Pre-production might be the most valid time in a creative process regardless if it's for a corporate event, the Tony Awards or a Broadway Show.
It's the time where you sit around maybe for the first few days and talk about the deeper meanings of each moment, challenging each other to maybe even see a different point of view: What do we want the movement to look like, how will the number build? Is the number the palette cleanser, the 11 o'clock number, the first time we learn something about the character.
Eventually we then get on our feet, and start creating the movement. A lot of the time we will play the music and start dancing to create the language of movement first and become inspired by each other.
Just recently for Frozen we did a "double pre-pro" so to speak. First, Charlie Williams (my fellow associate on Frozen), choreographer Rob Ashford and I had time in a studio with the music department to create the foundations for all the big numbers. Then we did a second layer, where we taught a skeleton crew of six dancers and saw where things really worked or where it wasn't as successful as we thought it might be and could make changes quickly. Therefore when we start rehearsals with the cast we are already one step ahead.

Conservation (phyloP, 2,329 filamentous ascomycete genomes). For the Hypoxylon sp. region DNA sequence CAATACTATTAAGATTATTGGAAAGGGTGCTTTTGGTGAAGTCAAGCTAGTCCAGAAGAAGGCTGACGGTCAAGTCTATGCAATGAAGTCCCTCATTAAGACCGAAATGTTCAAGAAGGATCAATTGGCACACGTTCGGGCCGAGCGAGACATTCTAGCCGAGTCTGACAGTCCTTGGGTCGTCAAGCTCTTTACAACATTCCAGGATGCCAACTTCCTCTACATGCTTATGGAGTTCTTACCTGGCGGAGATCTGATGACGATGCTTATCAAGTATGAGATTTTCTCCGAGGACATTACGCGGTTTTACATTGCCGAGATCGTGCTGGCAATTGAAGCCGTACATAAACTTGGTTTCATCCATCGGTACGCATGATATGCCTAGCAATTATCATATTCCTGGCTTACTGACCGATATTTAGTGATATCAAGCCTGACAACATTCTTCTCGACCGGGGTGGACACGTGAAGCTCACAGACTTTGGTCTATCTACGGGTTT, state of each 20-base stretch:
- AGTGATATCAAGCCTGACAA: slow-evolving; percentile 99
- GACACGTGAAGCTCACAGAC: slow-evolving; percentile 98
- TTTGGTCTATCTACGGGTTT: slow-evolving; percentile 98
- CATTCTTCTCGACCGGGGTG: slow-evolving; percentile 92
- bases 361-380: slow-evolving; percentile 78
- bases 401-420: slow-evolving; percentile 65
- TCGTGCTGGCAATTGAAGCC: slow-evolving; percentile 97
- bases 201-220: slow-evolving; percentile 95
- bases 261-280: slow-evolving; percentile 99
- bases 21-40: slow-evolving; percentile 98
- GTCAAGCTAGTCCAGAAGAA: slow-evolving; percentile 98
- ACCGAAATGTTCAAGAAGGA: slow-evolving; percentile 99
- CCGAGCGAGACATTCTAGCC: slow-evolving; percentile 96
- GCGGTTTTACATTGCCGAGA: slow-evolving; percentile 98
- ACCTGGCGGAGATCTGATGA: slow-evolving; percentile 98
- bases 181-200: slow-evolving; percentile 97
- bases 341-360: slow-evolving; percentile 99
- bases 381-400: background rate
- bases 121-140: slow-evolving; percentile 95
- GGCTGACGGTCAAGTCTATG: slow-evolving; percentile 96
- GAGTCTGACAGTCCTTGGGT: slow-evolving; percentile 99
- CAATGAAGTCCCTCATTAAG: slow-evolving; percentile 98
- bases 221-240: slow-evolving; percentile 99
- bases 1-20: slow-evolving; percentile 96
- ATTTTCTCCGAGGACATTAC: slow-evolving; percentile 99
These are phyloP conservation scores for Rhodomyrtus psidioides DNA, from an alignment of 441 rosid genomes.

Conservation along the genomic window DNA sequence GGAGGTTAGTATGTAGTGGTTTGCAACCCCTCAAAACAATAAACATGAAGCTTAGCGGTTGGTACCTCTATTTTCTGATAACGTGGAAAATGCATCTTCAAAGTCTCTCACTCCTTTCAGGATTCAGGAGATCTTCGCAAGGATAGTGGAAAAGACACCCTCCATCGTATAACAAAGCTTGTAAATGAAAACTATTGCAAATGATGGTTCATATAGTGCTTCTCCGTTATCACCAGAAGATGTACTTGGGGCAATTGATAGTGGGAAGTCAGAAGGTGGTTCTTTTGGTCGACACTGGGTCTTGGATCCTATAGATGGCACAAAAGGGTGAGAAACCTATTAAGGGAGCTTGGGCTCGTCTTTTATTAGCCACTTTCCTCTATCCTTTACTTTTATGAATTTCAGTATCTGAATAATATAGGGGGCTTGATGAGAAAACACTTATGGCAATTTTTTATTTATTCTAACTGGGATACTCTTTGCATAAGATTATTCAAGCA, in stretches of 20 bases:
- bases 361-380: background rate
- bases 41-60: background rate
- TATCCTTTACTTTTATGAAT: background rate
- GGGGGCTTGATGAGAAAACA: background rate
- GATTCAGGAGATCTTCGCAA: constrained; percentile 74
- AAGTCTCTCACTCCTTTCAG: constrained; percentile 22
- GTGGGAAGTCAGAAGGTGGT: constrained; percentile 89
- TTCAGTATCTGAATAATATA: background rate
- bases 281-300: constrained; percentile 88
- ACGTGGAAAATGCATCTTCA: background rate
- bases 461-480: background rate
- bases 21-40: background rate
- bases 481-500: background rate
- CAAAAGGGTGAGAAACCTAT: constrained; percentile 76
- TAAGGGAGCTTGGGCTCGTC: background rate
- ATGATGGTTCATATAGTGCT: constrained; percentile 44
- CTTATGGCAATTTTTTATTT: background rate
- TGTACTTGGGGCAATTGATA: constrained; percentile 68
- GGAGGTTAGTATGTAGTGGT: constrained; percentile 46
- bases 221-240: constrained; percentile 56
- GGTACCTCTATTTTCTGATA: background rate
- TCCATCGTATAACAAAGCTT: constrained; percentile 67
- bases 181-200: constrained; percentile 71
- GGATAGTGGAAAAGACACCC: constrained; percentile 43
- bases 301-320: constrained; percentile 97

On corporate events, I have to work very quickly so pre pro is even more important. I have to have a super solid plan of everything that needs to be achieved as you only have a few days to create the magic.
Pre-production is unbelievably valid time and should always be budgeted in, there is no doubt that a much better product is always created.
Listen to our podcast episode on pre-production here.